Your OB may conduct regular cervical examinations during the last weeks. It’s okay to decline the check and wait until you’re closer to labor. Unless you’re regularly contracting or unsure if the baby is head down, cervical examinations do not tell you when you will go into labor.

These checks can be very uncomfortable, but the best thing to do is relax as much as possible. Remember that it won’t last long, and it’s yet another sign your baby is finally on the way.

6. Are Those Real Contractions or Braxton Hicks?

Some women will have “false” labor pains, known as Braxton Hicks, during pregnancy.

These labor pains do not feel false! Even if you haven’t experienced Braxton Hicks before the third trimester, you may begin to feel a few in the final weeks before birth.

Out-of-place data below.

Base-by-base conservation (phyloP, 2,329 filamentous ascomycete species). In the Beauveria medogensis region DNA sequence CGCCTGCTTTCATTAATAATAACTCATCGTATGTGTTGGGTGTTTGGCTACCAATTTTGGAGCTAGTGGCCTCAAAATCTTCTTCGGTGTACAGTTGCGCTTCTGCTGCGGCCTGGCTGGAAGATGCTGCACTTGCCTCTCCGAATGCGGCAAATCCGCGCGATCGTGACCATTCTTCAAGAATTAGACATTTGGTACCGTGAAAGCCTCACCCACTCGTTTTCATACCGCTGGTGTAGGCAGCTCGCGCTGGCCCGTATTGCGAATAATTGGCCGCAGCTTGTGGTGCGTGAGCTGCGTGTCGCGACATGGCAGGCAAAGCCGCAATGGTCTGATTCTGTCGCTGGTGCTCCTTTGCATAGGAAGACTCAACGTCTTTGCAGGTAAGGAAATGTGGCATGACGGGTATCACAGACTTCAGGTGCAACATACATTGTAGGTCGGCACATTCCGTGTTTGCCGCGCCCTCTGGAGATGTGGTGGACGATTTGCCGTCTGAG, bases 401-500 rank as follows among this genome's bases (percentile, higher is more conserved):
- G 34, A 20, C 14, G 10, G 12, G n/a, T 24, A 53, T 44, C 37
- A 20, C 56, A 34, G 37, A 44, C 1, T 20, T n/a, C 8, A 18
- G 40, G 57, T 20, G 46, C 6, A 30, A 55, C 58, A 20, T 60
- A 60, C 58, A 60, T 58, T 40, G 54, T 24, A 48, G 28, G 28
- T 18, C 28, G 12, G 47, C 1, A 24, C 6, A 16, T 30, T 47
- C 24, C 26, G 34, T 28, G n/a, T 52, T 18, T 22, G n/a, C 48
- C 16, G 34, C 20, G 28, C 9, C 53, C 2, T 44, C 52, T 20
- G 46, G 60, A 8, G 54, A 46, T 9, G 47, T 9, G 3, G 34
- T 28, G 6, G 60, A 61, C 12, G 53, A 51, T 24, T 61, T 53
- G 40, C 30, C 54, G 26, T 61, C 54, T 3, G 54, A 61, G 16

Braxton Hicks contractions are irregular and don’t mean labor is starting. These pains range from mild to agonizing.

It can be challenging to differentiate between Braxton Hicks and real contractions. However, the two differ in several ways. With Braxton Hicks, you’ll experience the following:

  • Tightening of the abdomen and uterus: Many women say these contractions feel like intense menstrual cramps.
  • Irregular contractions: Time your contractions if they seem steady. If they are irregular, chances are they’re Braxton Hicks. But if your contractions are regular, you may be in the first stages of labor.
  • Starts and stops: Try changing your position or activity to calm things down.
  • Steady pains: Real contractions will increase in intensity over time, but Braxton Hicks will stay the same, with only minor changes (8).

7. Diarrhea

Sorry to break it to you, but as labor gets closer, you may experience the oh-so-delightful “runs.”

The muscles in your uterus are relaxing as they prepare for labor. Other muscles, such as your rectum, will do the same. Some women find themselves taking a few more trips to the bathroom to empty their bowels.